Tuesday, November 13, 2012
NovElder Interview: Engineer Rob Freeman Takes The Oath
Photo: Courtesy of Rob Freeman
KissFAQ/By Tim McPhate
KissFAQ: How is it that you got to work on the project with KISS?
Rob Freeman: The first project I worked on for KISS was Ace's solo album for Casablanca Records, Ace Frehley, which I recorded and mixed with producer Eddie Kramer in 1978. The album achieved a good degree of commercial success, with multi-platinum sales and a hit single, "New York Groove." It also garnered critical acclaim. But I believe it was the distinctive sonic character of the album that drew the attention of Ace's band mates and others in the KISS organization to my work (I'm in no way meaning to understate Eddie's unique contributions). Over the ensuing couple of years, I worked on a variety of smaller projects for the KISS organization such as radio spots and demos. Also during that time, I was fortunate to be given the opportunity to design and install a 4-track home studio and a state-of-the-art home theater system in Paul Stanley's uptown NYC condo.
Then in December 1980, someone from the KISS office rang me up and asked if I would work with the band on a new recording project. I heard it might be for a new album, and naturally I was thrilled at the prospect of working with KISS again. In early January 1981, I began recording tracks with KISS at Ace in the Hole, Ace's home studio in Wilton, Connecticut. There was no producer-for-hire present, just the band and me, as recording engineer. These were the first recording sessions to feature Eric Carr's extraordinary drumming.
KF: What was Ace in the Hole Studio like?
RF: Ace in the Hole was bunkered into the hillside adjacent to Ace's house. John Storyk, of the renowned Walters-Storyk Design Group, did his usual exquisite job designing and constructing the facility. Ace had genuine love and respect for the recording arts and seemed to have spared no expense when it came to the acoustic quality, technical layout, and cosmetics of his studio. Ace in the Hole may have been a private recording studio, but it was as professional and fully functional as many major commercial studios of the day.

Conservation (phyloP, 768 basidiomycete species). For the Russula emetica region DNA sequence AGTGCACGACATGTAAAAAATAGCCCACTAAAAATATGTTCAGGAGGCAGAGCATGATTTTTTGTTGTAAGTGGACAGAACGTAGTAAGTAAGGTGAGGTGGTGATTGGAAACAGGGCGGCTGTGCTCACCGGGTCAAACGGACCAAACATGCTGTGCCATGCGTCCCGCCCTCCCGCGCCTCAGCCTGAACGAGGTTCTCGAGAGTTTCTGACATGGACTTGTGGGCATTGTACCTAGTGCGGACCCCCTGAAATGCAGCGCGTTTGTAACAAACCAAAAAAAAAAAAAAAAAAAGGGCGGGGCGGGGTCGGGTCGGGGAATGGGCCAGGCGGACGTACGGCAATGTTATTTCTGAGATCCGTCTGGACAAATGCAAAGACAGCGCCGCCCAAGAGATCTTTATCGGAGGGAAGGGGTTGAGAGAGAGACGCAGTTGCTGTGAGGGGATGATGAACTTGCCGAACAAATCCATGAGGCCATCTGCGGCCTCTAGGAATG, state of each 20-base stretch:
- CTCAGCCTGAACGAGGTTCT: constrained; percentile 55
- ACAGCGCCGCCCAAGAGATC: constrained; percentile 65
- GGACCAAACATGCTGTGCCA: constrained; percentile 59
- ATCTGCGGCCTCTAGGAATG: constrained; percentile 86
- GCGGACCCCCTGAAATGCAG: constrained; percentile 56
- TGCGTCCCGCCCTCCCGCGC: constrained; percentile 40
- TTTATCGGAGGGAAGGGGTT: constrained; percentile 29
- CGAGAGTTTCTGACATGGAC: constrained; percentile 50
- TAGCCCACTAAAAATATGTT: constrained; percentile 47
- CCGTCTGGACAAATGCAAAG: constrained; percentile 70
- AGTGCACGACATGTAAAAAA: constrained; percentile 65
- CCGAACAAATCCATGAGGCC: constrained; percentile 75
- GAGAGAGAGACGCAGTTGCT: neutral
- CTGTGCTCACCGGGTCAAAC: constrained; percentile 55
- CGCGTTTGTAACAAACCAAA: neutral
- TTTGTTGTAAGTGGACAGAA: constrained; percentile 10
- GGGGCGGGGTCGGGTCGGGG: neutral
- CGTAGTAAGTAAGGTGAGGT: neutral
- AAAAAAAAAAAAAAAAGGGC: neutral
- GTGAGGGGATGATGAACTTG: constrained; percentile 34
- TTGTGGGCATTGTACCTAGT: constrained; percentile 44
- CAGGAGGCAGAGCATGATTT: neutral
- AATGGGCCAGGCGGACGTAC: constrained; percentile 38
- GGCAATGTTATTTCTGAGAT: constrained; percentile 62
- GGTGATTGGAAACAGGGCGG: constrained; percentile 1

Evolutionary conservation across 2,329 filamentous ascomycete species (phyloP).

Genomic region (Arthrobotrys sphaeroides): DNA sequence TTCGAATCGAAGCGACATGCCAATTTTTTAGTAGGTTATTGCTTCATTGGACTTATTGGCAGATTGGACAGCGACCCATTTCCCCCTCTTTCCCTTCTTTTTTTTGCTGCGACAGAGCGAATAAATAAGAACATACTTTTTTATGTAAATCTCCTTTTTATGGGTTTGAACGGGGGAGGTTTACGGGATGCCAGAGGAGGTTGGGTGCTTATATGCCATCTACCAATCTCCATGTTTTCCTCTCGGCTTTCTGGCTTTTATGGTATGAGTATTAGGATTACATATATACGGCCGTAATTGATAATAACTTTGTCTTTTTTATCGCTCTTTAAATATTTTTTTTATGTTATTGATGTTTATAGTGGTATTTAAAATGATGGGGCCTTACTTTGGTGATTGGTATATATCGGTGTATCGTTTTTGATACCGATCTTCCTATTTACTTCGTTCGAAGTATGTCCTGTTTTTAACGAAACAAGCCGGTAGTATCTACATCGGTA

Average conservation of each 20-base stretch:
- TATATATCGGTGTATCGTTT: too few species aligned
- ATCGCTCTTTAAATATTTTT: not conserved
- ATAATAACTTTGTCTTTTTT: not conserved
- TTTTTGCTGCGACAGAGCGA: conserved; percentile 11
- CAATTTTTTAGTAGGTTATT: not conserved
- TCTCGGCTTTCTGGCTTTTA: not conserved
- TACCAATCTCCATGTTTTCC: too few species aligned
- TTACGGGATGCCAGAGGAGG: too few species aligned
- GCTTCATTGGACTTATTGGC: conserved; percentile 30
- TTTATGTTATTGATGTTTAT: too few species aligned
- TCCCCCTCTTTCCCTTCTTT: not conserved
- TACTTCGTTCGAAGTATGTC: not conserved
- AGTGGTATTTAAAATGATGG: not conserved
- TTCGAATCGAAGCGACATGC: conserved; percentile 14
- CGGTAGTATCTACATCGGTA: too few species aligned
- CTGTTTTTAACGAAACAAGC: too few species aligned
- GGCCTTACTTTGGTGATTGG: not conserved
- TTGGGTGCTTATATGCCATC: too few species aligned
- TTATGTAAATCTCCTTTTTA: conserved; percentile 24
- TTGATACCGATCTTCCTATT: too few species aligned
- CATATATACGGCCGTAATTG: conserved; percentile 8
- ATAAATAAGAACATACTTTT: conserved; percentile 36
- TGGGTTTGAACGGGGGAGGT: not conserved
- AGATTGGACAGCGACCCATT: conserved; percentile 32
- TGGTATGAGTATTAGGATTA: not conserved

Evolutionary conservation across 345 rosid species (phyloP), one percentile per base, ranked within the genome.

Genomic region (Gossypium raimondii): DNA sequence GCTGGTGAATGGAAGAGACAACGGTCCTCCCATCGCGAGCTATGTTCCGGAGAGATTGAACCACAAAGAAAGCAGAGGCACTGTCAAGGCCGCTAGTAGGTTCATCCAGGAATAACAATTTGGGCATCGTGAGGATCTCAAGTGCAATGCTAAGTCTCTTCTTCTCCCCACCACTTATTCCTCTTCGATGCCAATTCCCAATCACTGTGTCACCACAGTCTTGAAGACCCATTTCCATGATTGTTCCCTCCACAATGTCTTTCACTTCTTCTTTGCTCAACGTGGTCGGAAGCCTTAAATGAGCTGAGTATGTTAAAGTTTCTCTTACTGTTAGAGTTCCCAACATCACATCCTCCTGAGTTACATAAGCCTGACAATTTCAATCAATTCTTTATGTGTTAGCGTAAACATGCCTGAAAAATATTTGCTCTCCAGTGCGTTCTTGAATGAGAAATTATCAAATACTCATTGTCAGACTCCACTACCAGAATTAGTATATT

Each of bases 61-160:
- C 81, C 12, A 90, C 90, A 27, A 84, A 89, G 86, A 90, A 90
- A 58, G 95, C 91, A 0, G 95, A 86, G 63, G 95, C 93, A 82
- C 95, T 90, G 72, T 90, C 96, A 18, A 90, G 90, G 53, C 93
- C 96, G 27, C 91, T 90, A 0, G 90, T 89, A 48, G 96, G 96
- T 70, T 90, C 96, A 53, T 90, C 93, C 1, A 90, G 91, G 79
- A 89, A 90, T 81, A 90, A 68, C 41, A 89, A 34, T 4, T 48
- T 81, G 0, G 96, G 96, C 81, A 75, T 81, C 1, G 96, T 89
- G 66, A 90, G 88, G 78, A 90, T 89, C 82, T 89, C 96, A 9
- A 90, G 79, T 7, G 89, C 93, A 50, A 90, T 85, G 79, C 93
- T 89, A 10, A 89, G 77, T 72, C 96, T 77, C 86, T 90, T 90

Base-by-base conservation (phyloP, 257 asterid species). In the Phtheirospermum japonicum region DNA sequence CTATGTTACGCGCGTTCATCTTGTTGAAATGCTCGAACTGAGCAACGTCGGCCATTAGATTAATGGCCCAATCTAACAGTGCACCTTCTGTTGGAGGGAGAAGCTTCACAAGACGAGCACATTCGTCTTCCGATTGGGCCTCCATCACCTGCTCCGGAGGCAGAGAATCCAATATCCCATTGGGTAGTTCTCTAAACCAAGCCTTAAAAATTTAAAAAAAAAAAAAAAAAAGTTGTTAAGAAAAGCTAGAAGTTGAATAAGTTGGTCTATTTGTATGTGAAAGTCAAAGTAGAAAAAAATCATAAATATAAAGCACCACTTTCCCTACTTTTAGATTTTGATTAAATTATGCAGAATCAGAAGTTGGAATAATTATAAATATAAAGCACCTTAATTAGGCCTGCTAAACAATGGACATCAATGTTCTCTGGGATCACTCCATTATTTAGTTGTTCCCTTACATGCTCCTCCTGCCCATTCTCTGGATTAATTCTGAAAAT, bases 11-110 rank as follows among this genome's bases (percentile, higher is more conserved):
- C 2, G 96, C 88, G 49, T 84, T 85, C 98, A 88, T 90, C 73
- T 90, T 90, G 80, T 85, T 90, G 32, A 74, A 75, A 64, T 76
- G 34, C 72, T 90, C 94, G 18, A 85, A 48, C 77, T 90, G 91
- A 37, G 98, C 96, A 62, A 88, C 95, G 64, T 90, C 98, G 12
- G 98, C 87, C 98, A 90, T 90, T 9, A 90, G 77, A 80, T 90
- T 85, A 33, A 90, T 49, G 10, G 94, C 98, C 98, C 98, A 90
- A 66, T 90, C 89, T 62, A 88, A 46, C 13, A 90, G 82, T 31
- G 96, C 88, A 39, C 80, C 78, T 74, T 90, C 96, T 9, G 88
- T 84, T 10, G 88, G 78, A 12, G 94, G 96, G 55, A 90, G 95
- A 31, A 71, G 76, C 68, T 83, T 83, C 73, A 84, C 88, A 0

The studio complex included a spacious control room and a large, open recording room. The control room was appointed with lots of wood but had enough acoustic traps placed throughout to effectively reduce sonic reflections, making for more accurate recording and mixing. The studio room was also abundant with wood and featured a mirrored wall and a construction glass wall built at odd angles to each other so as to disperse standing sound waves. The acoustic characteristics of the wood, the mirror, and the glass combined effectively to give the room that sought-after "live" sonic quality. There was an acoustically deadened booth-like area designed for recording drums or other instruments that might benefit from a tighter, less open sound and some large "gobos" (movable baffles) for creating smaller areas of deadened acoustics where needed.
In addition, there was a tile and mirror bathroom that was wired for recording or for use as a live reverb chamber. For the latter, sounds could be selectively fed from the control room into the bathroom, played out through a speaker (adding natural bathroom reverberation to the sound) then mic'd and returned to the control room. At one point I put a guitar amp in there to capture one of Ace's solos in that lively acoustic environment. We might have also recorded some of Gene and Paul's background vocals in there as I can recall the sound of their voices singing and cracking jokes from inside that bathroom.